Windows video exhibition that is the outcome of Aras Ozgun’s 3 weeks workshop at American University in Cairo and Townhouse Gallery which involved 15 students, film makers, artists, academics with or without prior experience in video art. The exhibition was developed during the span of Aras’s residency with AUC’s Performance and Visual Arts Department.
Artists contributing to the exhibition are; Ahmed El Gendy, Amira Hanafi, Amran Frey, Angela Harutyunyan, Aras Ozgun, Belle Gironda, Corey Sattler, Hani Sami Lotfi Naguib, Heba Amin
Lara J. Worcester, Mariam Mekiwi, Maya Asfour, Mohammed Alaa, Mohammed El-Assyouti, Nagham Osman, Nork Zakarian, and Yasmin Shash.
The project has provided an open framework (literally, “window frames”) which combines and cultivates different experimental narratives, aesthetic techniques and method that are possible in video. It encourages the audience to relate to the physicality of windows both as (un)demarcators of private and public spheres as well as subjective and social borders or unbound situations through which the subject relates to the surrounding world.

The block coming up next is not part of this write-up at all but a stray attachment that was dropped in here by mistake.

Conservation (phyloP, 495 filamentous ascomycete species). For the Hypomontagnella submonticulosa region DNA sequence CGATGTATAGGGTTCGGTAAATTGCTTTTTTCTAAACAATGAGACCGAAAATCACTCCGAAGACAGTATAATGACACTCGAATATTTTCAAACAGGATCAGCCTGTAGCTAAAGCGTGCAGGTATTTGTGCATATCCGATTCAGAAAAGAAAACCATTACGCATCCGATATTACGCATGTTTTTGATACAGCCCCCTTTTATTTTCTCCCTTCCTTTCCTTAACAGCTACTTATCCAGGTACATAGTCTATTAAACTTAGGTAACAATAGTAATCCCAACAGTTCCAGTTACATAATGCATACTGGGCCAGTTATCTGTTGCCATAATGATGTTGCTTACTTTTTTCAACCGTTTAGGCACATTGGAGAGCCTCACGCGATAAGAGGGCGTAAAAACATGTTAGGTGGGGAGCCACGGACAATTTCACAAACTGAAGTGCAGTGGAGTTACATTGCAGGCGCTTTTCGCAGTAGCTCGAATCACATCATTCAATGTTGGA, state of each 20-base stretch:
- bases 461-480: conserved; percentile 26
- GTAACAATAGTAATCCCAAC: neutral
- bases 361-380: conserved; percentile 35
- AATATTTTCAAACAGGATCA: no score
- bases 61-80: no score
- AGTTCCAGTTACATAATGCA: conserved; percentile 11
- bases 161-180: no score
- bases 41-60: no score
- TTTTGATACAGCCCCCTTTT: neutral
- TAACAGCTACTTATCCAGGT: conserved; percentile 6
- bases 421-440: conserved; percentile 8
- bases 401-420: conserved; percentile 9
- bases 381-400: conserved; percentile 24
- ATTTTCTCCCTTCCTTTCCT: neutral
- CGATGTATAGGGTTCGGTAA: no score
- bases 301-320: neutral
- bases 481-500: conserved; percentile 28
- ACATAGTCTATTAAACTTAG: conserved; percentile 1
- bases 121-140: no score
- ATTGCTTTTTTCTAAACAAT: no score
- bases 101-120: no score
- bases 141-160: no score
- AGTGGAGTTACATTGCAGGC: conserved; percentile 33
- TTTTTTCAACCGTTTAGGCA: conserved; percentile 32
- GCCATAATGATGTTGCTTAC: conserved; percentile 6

The window is understood as a liminal space, as a metaphor, as a form of experience, as a social function and as a poetic device. Each video contains an “event” that relates to the situation by utilizing narrative or non-narrative form/technique that works with windows: An off-screen voice or
dialogue conveying a story, or audible/visible clues of something that takes place in the room behind the camera –or at the outside, or a small act in front or outside of the window, or just an interval of time.
Each video itself is a space that opens to another one, each video contains an “event” that takes place in this opening –a view or a story that relates to a slice of time. None of the videos directly connect to the others: together they form a heterotopic space, a multiplicity of places, identities and narratives –a room with many views. While each contributors’ work remains an autonomous piece, at it nonetheless resonates with the others and forms a collective and participatory body of work at the same time.
A COLLABORATIVE MULTICHANNEL VIDEO INSTALLATION PROJECT
by Aras Ozgun
Sharjah Art Gallery and Townhouse Art Gallery, March 6-March 23, 2010
The American University in Cairo Performance and Visual Arts Department
IDEA | between private and public